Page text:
The objective of this project is to develop a framework for reducing the number of obese children. If this health problem is managed, disorders like hypertension, respiratory ailments, orthopedic problems, depression and type 2 diabetes can be avoided in the future.

Brief solution description and the way in which it will solve the problem or issue

One of the most effective ways of reducing obesity among all age groups is physical activities and healthy eating. By engaging in physical exercise, children will be able to eliminate excess fats in the body as they are burned through the process producing energy. On the other hand, through healthy eating, a child is able to balance the intake of various minerals in the body. Basically, healthy eating entails consuming foods that contain all the essential minerals in the required proportions. By taking in a balanced diet, children will limit consumption of foods that contain high amounts of fats and hence reduce the likelihood of being obese.

Solution Description

Description of the proposed solution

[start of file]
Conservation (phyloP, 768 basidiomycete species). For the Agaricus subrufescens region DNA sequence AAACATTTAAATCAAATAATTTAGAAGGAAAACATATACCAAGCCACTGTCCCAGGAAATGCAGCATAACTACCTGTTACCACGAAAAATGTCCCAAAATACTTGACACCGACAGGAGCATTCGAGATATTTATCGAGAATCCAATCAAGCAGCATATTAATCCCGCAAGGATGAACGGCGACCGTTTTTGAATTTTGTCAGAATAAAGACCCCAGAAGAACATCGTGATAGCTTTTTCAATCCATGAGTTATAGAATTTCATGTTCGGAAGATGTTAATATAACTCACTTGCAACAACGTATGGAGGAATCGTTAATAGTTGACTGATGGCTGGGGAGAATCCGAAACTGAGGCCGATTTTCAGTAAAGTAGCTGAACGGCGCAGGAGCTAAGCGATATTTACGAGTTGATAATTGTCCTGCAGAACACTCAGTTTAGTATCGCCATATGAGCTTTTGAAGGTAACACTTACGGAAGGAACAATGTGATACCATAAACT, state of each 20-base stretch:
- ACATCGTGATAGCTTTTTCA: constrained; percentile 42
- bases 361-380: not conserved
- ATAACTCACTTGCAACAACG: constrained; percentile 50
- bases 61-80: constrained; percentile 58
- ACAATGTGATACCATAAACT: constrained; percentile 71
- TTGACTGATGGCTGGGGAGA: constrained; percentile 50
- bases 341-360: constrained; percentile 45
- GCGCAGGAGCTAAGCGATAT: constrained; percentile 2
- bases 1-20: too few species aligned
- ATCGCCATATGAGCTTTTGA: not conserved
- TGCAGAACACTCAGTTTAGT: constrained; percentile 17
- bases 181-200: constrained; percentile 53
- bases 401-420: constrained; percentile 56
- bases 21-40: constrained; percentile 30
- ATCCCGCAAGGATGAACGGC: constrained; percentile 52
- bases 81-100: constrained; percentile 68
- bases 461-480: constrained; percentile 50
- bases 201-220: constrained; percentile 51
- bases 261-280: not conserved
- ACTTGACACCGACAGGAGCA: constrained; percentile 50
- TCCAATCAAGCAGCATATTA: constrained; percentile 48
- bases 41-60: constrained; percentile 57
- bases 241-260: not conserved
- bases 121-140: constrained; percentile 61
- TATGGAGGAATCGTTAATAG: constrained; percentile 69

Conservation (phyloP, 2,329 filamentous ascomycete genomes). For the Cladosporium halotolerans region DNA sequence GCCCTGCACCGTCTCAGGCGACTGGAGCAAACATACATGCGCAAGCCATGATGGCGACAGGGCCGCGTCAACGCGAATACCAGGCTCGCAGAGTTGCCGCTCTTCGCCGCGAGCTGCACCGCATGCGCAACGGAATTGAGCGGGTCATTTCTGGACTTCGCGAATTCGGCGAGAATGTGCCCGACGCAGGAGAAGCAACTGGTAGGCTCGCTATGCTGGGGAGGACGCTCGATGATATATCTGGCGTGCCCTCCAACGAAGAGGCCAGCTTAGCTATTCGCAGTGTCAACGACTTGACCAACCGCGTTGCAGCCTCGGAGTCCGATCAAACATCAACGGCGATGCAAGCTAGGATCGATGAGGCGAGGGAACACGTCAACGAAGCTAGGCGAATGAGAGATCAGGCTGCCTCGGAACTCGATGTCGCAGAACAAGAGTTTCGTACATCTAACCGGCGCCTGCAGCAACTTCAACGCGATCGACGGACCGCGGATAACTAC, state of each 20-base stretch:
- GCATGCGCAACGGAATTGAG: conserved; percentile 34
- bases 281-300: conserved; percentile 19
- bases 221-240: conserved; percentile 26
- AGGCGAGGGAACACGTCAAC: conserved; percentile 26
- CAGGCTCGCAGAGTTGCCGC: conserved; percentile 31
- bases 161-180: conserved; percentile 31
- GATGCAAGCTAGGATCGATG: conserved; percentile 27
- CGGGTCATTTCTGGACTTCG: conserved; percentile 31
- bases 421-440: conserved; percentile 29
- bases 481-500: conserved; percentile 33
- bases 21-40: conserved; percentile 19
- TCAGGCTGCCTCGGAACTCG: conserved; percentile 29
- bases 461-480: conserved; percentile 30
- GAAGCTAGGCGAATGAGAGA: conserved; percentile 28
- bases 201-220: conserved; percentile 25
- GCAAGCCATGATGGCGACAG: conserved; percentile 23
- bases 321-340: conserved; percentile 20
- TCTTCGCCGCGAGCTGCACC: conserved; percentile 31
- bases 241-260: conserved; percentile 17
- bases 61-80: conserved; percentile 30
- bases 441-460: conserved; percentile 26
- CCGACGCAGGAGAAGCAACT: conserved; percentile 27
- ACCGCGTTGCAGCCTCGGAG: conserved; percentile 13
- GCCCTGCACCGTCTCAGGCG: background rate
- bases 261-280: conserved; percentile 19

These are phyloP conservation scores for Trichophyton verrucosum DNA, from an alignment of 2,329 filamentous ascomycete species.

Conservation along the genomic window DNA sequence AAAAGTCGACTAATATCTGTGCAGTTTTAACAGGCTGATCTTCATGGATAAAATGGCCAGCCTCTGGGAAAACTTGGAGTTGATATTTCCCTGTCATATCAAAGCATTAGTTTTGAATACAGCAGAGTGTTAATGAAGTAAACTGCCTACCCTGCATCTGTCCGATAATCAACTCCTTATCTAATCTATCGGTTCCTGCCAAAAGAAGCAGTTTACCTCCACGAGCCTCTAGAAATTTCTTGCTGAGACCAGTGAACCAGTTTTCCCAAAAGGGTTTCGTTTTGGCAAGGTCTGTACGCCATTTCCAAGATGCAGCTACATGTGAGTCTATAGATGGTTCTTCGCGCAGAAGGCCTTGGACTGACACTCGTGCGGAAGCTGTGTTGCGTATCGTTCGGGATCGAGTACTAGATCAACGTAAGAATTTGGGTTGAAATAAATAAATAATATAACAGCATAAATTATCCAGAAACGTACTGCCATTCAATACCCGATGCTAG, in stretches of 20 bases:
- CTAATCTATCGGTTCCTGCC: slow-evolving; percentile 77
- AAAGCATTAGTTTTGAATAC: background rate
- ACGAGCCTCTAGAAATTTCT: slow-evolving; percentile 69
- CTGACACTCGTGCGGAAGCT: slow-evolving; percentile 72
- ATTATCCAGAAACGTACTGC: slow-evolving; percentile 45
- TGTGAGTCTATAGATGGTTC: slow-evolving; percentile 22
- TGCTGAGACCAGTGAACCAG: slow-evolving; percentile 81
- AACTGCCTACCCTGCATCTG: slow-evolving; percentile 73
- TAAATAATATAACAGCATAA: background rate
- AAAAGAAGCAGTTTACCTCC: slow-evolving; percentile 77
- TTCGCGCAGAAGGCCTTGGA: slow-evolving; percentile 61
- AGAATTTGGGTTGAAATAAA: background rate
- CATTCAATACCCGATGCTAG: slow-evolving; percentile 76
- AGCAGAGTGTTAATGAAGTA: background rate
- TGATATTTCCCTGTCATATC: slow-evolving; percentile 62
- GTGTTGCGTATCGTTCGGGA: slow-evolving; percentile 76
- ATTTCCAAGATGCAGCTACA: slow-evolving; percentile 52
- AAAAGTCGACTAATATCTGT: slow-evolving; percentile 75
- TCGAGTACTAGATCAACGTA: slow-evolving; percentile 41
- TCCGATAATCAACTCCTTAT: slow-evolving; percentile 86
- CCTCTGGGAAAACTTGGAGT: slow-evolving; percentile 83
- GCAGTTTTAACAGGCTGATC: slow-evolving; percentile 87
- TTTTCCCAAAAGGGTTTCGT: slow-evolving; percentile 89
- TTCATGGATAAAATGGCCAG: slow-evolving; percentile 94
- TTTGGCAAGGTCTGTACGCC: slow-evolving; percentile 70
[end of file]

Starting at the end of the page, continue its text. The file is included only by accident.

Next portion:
The solution for reducing childhood obesity is prevention through healthy eating and physical exercises. Through vigorous physical activity, excessive fats are lost and this decreases the probability of obesity in children. Reports by pediatrics on child obesity prevention have stated that through initiatives by nurses and other healthcare experts, there should be programs to educate parents on healthy dietary choices. Parents should know be advised to begin dietary programs by giving children a strong start with good nutrition during pregnancy and early childhood. Parents should know that advertising influences dietary and food choices in children. Consequently, they should advice children to make choices on their own. However, parents should understand that children need to take a balanced diet and do a lot of exercise to reduce the chances of being overweight. Infants must be breastfed and should not be fed on foods rich in lots of fats. Children should not be left alone for they make poor dietary decisions and engage in sedentary lifestyles that may make them vulnerable to obesity.